March 2016

Studio Gariboldi presents a retrospective exhibition dedicated to Tano Festa (1938-1988), the master of the roman Pop Art and one of the leading artists of the School of Piazza del Popolo. The exhibition focuses on the selected works created between 1960 and 1966, which reflect the main themes of his artistic research: shutters, windows, obelisks, doors, headstones, skies and subjects taken from the masterpieces of Michelangelo.

Tano Festa attended the Art Institute of Rome and got his degree in Artistic Photography in 1957.

After numerous group shows with artists like Uncini, Angeli, Schifano and his brother Lo Savio, Festa, being only 23 years old, had his first solo show at the gallery La Salita of Rome, curated by Cesare Vivaldi.

His first artistic production concentrated on the geometric monochrome and the re-elaboration of the objects.

His shutters, doors, windows, wardrobes and mirrors weren’t objets trouves, but objects that were carefully reconstructed, veiled with color and therefore deprived of their most obvious sense – they lived in a new poetic art space, which was no longer the space of the daily life. Impassive and silent witnesses of everything that surrounded them, they became visual icons and “contemplation objects”. Paradoxically, Tano Festa was able to make his objects/artworks more real and present than ever.

In 1962 Festa was invited to participate in the exhibition “The New Realism” at the Sidney Janis Gallery of New York. The following year Francesco Lo Savio, the older brother of Tano, committed suicide in a hotel in Marseille – this tragic event changed Festa’s approach to art. The objects began to assume a metaphysical valence, going beyond the limits of the human existence. They were able to remain despite the time given to each mortal being and make us feel a sense of ambiguity and helplessness in front of their physical, inorganic, obtuse being, and even a sense of mystery and impenetrability of their cold and dark forms. (From the letter of Tano Festa to Arturo Schwarz, 1966)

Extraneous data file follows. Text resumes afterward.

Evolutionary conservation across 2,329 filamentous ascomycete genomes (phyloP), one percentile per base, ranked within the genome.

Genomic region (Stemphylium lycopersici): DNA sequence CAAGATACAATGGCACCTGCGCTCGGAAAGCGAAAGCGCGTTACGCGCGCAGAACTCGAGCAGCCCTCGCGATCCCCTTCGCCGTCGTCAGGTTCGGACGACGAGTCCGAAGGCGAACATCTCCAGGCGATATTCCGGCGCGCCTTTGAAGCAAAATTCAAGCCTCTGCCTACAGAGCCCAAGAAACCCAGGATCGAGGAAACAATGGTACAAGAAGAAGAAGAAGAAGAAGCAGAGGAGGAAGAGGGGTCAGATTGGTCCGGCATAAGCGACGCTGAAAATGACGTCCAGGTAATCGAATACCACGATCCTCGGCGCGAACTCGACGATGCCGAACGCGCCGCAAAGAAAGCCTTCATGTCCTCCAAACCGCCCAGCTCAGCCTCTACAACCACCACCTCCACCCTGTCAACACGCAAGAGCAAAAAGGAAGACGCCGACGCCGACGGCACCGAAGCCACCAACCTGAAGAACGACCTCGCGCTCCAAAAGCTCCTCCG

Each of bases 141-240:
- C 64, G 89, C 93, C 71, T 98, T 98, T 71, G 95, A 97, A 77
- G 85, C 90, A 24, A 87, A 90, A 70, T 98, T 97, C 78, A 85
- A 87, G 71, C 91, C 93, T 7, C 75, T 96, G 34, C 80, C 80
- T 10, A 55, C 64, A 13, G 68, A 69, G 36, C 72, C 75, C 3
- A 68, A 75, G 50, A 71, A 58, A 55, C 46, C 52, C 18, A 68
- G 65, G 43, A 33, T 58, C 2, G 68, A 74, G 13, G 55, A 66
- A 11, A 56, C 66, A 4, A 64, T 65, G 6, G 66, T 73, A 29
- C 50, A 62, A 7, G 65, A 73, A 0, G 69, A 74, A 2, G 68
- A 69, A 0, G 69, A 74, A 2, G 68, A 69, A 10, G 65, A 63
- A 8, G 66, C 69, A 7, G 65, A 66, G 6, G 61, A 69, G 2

In 1964 Tano Festa participated to the XXXII Biennale of Venice, displaying one of his Shutters and the artwork The creation of man. The latter one was the result of his research on the iconographic elements of the past. Particularly, Festa became increasingly interested in Michelangelo’s frescoes (The Sistine Chapel) and sculptures (The Medici Chapels). The artist treated the subjects taken from Michelangelo’s masterpieces with extreme freedom. In Festa’s works the elements of the past came to life in a new, slightly surreal, dimension. The history and the culture of a country produce images that are related to art. For the artist these are the images that we consume on daily basis. This iconography was completely different from the concept of American Pop Art and its consumerism.

Festa, a painter who defined himself “popular” rather then “pop”, reversed the american concept of the New York School:

(…) we live in a country where, instead of consuming canned foods, we consume the image of Mona Lisa on chocolates. (From the exhibition catalog of the gallery La Salita, 1967)

During his stay in New York, Festa worked on Skies series, which he finished in Italy and displayed in 1966 at Schwarz gallery. In these works the sky became the protagonist and a series of squares and frames created different dimensions, giving the illusion of more paintings and backgrounds on the same canvas  – almost contructivistic compositions, which combined unconscious memories with present.